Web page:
Can I extend my 90-day visa-free period in France in an emergency?

Travellers from outside the Schengen area - including people from the US and the UK since Brexit - must adhere to the rules if they want to stay for longer within a 180-day period

Close up of Visa for France
You can extend your legal stay if you are stuck in France for reasons out of your control
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If you want to stay in France beyond 90 days then you need to have a visa or a residency card, but there are some exceptions to the rule. We look at the situations in which you can stay longer than 90 days and what happens if you stay too long.

Can I be fined for staying too long in France?

You are unlikely to be penalised for unintentionally overstaying in limited circumstances.

This is the case if, for example, you are under 18 and have nobody to accompany you home, or that this person cannot travel due to illness or disability.

Read more: New UK/France border checks: visas, residency cards and which queues?

How to get a French visa in exceptional circumstances

You can also extend your legal stay if you are stuck in France for reasons out of your control.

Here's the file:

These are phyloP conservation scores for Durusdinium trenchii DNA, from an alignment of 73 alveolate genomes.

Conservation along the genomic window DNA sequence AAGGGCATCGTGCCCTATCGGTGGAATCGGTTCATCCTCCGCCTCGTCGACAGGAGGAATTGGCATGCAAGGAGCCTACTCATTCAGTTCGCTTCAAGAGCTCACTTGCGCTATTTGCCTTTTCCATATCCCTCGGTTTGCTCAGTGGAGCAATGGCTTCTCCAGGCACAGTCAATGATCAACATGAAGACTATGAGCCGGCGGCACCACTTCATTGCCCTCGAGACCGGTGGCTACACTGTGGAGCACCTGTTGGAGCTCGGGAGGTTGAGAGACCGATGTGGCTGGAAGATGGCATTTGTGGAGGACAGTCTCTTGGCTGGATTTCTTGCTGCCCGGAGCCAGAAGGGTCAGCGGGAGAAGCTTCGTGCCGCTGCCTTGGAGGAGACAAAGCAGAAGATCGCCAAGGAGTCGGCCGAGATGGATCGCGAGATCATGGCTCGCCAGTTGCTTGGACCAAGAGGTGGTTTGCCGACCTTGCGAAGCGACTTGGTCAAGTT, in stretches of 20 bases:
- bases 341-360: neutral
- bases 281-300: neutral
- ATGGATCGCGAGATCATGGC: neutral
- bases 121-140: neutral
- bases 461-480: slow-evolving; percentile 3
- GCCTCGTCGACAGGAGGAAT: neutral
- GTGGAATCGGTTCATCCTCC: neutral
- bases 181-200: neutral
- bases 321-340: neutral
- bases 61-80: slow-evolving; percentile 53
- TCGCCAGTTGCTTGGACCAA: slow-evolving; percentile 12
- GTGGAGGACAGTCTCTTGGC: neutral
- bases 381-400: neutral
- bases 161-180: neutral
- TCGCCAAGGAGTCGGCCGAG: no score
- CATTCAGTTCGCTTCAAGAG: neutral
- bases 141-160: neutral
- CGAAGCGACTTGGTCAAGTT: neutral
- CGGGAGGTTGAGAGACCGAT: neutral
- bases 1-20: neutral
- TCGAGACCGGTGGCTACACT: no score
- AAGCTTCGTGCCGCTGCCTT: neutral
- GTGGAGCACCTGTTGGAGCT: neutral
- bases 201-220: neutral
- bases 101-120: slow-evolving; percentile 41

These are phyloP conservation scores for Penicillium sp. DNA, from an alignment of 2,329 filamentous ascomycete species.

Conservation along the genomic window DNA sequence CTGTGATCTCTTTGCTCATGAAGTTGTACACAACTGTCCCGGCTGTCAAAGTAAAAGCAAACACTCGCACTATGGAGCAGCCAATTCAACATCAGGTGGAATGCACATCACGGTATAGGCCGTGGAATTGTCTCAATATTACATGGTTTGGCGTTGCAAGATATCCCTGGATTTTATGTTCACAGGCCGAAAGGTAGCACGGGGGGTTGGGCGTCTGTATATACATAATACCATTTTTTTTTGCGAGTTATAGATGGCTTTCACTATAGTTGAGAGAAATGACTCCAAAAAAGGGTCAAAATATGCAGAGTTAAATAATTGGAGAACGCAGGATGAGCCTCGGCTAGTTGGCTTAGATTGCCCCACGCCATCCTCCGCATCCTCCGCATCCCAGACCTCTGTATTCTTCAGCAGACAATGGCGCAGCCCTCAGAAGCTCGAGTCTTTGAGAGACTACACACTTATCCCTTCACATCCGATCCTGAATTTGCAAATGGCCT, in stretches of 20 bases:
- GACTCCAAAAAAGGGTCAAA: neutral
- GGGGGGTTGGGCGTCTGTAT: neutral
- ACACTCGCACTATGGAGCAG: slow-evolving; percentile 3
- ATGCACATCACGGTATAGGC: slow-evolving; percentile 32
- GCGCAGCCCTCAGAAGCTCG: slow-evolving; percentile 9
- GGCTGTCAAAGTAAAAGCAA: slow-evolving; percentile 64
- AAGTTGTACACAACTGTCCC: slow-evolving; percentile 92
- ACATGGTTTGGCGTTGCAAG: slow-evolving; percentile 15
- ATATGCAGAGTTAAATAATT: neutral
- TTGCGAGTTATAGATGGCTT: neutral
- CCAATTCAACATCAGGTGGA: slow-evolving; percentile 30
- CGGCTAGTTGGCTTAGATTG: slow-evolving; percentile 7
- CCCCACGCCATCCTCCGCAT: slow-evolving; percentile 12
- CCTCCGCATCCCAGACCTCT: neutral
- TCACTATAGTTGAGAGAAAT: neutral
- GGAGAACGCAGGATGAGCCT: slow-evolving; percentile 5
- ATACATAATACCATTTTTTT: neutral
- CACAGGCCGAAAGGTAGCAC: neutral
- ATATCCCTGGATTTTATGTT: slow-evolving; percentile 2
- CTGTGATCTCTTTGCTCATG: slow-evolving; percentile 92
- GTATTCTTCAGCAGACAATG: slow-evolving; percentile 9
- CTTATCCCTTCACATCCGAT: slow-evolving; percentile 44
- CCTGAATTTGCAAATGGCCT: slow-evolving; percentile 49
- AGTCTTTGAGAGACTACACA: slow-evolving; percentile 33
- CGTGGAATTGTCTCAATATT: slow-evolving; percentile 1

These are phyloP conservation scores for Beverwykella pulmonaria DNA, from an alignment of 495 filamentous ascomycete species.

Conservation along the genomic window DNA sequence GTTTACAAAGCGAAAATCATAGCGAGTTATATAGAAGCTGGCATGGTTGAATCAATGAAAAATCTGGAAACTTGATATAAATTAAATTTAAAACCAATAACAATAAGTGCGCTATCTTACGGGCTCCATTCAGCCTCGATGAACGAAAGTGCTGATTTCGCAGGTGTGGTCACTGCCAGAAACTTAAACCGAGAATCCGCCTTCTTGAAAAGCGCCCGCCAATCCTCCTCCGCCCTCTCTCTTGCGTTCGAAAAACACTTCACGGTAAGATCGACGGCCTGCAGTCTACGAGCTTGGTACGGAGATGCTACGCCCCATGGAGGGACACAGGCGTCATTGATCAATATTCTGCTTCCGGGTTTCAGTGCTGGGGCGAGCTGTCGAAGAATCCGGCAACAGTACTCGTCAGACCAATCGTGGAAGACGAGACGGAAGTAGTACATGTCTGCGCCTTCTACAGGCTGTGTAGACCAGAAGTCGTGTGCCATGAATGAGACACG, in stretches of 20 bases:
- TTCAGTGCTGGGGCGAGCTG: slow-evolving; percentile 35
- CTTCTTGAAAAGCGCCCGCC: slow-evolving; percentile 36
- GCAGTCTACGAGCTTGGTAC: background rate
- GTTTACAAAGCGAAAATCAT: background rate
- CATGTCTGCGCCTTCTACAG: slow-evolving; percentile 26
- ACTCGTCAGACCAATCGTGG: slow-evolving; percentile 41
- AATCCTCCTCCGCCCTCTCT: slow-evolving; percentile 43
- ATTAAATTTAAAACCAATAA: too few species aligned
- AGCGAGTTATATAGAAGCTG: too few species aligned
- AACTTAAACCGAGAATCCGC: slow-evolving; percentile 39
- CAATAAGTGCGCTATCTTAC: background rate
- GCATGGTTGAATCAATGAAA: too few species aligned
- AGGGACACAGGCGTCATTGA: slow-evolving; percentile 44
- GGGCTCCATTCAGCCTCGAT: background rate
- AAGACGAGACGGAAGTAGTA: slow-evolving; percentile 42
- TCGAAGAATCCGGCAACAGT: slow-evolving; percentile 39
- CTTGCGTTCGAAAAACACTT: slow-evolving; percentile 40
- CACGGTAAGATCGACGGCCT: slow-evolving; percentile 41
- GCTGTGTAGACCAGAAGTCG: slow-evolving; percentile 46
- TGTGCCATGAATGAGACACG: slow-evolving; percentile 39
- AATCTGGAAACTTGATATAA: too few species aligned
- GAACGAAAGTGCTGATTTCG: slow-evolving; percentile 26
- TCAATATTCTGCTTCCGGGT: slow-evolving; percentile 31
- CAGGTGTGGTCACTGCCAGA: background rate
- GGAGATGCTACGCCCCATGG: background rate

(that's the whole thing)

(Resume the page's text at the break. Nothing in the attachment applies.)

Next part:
This authorisation is called an autorisation provisoire de séjour and it cannot exceed 180 days. It is issued by a departmental prefecture in exceptional and unforeseen situations, for example if you are too ill to travel and need to stay to receive treatment.

It can also be granted in some cases to people who have had to delay their departure due to work-related or travel issues.

The Dordogne prefecture told The Connexion that people applying for this would be asked to provide:

  • Passport (and a copy)

  • Copy of their return ticket

  • Proof of home address

  • Address in France

  • Proof of exceptional circumstances (ie. medical certificate)

  • Proof of health insurance – such as an Ehic or Ghic

  • A €39 fee payable via timbres fiscaux.

Read more: What you must have in car for driving trip in France and points to check

Can I renew an emergency French visa?

If a visitor, or their dependent (such as a child), requires medical treatment they can renew an autorisation provisoire de séjour

The Dordogne prefecture told The Connexion that visitors will need to be able to prove that this is the case.

Such proof might involve, for instance, medical or financial documents or a declaration from the person they are staying with explaining their relationship with you and their willingness to take financial responsibility for you if required.